The Digital Prayer project is using one of the computer vision methods for image generating

to create a visual output that resembles an Orthodox Icon. Through pixel generating using Machine Learning techniques and Generative Adversarial Neural Networks, a relation has been established between the canonical structure of an Orthodox Icon and the image artificially generated through a computer program.

A computer program was created and a database of about 4000 digital reproductions of

Orthodox Christian Icons were collected, on the basis of which the computer learns to generate a completely new image. In relation towards the geometric and mathematical order of the visual elements of the Orthodox Icon, through statistical operations, the computer is able to reconstruct the elements of canonical imagery of visual language of the Icon.

After the possibility of technical reproduction, we have reached the point where the image is

not just something that can be reproduced as a digital image file, but to have a machine that can create a completely new image from scratch. Through the process of computation numerous data can be merged into statistical calculation and be translated into the language of the computer code. The output is a digital image created from a collection of information and data.

Orthodox icons have their own strict set of rules – a code which serves the purpose of visualisation of specific narratives, strongly holding their semiotic systems for centuries. With the help of AI, the tendency is to break that canonical code through a different one – a computer code, and to analyse further outcomes in scientific, technical and theoretical ways. There are more similarities between them than it seems at a glance. Both of them are information images which are created through a specific set of rules – codes and instructions. They are codified interfaces, visual transmitters of a message.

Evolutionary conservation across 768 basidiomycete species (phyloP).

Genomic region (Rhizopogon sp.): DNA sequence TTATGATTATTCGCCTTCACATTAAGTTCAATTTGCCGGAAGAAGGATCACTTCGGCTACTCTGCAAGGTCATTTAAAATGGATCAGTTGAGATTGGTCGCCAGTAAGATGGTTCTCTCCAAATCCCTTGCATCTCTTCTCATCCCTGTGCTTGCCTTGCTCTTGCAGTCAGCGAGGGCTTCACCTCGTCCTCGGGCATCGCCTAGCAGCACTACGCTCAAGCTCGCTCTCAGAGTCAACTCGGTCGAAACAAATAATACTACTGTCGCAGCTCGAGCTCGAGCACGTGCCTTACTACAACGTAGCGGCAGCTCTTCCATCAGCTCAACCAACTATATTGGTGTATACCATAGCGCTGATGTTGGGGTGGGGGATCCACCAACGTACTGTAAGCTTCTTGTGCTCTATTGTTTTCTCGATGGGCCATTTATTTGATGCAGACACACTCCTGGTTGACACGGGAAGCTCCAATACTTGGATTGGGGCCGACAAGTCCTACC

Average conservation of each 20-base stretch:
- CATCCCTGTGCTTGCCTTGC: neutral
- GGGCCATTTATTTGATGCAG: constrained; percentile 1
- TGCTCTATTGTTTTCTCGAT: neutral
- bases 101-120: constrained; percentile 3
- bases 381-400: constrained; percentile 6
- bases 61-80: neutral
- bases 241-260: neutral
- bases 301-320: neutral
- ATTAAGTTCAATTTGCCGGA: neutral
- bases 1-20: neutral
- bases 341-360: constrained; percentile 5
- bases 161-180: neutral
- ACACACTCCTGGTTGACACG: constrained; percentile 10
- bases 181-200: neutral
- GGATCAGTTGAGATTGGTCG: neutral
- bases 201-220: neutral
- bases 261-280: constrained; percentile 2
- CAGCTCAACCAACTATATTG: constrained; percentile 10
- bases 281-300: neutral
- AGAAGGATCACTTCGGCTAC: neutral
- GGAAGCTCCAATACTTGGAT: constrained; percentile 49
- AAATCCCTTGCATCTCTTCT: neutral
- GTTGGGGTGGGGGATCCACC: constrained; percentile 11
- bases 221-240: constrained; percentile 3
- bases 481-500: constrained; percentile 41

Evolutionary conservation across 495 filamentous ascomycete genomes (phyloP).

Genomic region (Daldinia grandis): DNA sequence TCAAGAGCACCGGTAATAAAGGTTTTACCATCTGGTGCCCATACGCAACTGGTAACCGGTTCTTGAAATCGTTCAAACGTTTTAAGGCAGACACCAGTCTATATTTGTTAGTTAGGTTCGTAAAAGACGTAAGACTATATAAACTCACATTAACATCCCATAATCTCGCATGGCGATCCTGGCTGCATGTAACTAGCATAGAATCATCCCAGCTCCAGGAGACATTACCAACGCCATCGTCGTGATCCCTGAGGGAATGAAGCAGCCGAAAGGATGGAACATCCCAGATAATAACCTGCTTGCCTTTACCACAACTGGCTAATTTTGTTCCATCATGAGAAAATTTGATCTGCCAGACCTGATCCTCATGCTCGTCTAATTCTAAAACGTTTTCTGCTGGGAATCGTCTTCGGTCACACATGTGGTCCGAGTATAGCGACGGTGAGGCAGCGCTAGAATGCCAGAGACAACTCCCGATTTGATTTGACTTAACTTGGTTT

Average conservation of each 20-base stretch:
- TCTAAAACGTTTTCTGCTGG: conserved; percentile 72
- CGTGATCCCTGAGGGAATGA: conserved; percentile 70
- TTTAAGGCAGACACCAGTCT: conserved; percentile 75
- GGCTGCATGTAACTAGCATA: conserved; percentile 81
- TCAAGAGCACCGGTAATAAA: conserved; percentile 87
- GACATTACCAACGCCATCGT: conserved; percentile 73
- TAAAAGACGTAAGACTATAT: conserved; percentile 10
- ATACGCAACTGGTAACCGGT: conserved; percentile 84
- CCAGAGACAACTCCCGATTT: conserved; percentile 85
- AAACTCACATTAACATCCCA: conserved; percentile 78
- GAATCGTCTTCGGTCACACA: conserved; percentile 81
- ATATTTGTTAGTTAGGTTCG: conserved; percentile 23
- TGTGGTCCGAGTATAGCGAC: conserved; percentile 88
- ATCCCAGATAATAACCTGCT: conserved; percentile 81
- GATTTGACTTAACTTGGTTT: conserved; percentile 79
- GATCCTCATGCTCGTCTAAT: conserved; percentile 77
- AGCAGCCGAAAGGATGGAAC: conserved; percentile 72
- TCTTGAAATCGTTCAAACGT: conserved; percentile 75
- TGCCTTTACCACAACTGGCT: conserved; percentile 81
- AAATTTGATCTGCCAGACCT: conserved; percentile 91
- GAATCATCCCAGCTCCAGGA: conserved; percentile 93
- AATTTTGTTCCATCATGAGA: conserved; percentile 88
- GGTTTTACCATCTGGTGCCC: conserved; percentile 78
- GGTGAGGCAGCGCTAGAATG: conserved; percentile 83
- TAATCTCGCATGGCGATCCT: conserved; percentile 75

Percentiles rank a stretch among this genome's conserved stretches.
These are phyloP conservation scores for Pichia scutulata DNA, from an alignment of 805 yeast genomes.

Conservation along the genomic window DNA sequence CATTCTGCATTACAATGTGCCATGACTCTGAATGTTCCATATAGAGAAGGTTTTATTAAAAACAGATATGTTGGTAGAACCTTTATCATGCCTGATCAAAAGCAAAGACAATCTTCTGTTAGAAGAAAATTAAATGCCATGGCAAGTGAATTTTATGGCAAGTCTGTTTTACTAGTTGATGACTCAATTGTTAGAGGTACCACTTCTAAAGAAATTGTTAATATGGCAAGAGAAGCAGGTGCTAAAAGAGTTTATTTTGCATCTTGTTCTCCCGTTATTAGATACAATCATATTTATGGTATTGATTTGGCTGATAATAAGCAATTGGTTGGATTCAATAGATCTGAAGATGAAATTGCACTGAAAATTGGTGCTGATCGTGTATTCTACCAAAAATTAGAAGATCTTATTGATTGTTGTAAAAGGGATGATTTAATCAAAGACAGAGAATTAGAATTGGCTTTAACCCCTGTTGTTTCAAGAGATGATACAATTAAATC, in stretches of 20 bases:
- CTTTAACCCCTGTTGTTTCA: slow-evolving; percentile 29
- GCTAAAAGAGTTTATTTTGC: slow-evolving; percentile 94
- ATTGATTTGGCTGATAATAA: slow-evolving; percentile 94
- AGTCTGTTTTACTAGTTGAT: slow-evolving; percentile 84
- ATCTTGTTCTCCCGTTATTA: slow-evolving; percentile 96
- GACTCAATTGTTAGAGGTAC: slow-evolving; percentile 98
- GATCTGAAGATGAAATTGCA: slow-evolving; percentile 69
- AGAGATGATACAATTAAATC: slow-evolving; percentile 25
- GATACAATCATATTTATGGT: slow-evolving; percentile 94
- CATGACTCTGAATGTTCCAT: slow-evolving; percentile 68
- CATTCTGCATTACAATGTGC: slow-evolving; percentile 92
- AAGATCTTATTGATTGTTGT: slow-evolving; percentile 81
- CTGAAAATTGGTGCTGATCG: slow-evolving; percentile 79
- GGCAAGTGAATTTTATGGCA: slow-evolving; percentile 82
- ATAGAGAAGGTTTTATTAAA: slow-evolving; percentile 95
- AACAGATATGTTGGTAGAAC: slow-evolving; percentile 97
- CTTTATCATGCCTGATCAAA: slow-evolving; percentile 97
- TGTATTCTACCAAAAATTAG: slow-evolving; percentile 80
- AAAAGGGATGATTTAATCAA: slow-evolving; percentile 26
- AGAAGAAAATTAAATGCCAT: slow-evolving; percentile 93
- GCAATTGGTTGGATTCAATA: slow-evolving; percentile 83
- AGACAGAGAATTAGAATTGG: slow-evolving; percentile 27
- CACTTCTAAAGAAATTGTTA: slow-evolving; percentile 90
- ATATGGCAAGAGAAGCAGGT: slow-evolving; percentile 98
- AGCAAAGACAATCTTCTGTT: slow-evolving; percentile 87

The goal of this artistic project is the demystification of the power of the AI. AI is in today’s neoliberalism what God used to be in feudalistic medieval times. Icon has had the same

purpose during medieval times – as a window towards immaterial, projective, spiritual. In the age where we store all the data in a metaphorical place called The Cloud, it is obvious that there is a symbolical resemblance to the religious concept of heaven.

Our needs, answers to our questions, moral codes and influences are nowadays stored in a

different – virtual, rather than a spiritual place. Through direction of algorithmic processes towards imitation of the language of the icon, two visual interfaces oppose each other – virtual world of digital image, and the traditional handmade Orthodox icon.

The image that is seen is just a visualisation of the code and data, which leads us to the analogy proposed by Boris Groys: “The digital image is a visible copy of the invisible image file, of the invisible data. In this respect the digital image is functioning as a Byzantine icon – as a visible copy of invisible God.”